Entrepreneurs are innovators who bring new services and products to the market. Often consumers do not even think and imagine what products and services are possible. Henry Ford once said that „If I had asked people what they wanted, they would have said faster horses.“ When internet banking was introduced in 1996 in Estonia, it was an innovation by a new entrepreneurial bank. In 2000, Estonia tax authority started to rely on identification methods offerd by internet banking to provide the possibility to submit tax declarations online. It is an example on how entrepreneurial discovery can lead to new digital services provided by both public and private sectors. Already in 2004 35 percent of Estonian internet users used internet banking while the EU average was 16 percent. In 2013, 73 percent of Estonian internet users used internet banking while the EU average was 42 percent. There are EU member states where only 4-5 percent of internet users use internet banking.
Most importantly, internet banking is not only about digital world. It is primarily about breaking routines in the physical world. The same way as cars broke our habit to rely on horses. Imagine if there would have been a regulation stipulating that financial services can only be used when consumers are physically present in bank premises. Or a law saying that only horses can be used for transport.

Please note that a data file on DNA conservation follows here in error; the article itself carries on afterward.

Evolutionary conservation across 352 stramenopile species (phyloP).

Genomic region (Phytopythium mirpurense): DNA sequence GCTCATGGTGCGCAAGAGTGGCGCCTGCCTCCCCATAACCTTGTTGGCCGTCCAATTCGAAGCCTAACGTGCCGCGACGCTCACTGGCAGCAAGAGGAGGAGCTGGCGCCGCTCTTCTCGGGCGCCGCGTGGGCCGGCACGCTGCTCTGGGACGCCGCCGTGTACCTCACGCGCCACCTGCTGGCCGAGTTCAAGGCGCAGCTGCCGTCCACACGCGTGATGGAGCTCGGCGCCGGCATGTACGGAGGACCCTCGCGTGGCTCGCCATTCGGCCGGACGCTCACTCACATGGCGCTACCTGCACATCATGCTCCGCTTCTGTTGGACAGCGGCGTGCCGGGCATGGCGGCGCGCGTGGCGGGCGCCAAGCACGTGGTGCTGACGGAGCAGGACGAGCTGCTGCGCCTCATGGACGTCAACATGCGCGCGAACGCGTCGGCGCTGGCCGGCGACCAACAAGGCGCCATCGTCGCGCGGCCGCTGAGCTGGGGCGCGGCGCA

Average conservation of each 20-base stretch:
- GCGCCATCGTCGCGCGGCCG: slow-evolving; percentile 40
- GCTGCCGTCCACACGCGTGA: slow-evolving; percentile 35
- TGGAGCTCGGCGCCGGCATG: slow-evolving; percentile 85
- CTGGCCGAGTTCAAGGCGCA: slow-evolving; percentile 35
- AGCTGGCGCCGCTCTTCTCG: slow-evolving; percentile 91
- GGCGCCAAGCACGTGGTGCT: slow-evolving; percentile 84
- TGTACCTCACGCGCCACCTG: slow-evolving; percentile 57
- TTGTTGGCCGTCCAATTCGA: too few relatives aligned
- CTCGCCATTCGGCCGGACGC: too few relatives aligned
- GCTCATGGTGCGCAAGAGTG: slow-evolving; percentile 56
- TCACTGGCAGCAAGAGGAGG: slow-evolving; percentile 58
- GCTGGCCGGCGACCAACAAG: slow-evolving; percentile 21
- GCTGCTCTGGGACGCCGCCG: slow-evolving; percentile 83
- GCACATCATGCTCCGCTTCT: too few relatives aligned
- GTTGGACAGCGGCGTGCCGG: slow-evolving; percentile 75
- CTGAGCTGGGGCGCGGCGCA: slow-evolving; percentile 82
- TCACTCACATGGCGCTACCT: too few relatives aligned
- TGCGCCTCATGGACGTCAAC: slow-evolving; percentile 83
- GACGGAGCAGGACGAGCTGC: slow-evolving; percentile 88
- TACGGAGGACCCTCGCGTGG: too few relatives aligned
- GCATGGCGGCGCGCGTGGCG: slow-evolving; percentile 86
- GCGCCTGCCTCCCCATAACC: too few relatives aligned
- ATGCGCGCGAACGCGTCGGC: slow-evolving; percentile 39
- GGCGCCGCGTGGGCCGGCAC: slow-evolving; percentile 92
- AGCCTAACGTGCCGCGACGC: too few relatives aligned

The complexity of rules governing every aspect of entrepreneurial activities in the EU has to be recognized in the development of digital single market. The barriers and path-dependencies for transforming services and product market are enormous. It is not just about rules governing telecom sector, consumer rights, intellectual property and privacy. For example, the EU digital single market communication has pointed out that high-prices and inefficiency in cross-border parcel delivery is an important barrier for online e-commerce. Flash Eurobarometer survey from 2015 shows that over 50 percent of companies engaged online activities find high delivery costs are most important obstacle for cross-border sales. Over a quarter of consumers finds that high delivery cost and almost quarter of consumers finds that long delivery times are the main obstacle for cross-border online shopping.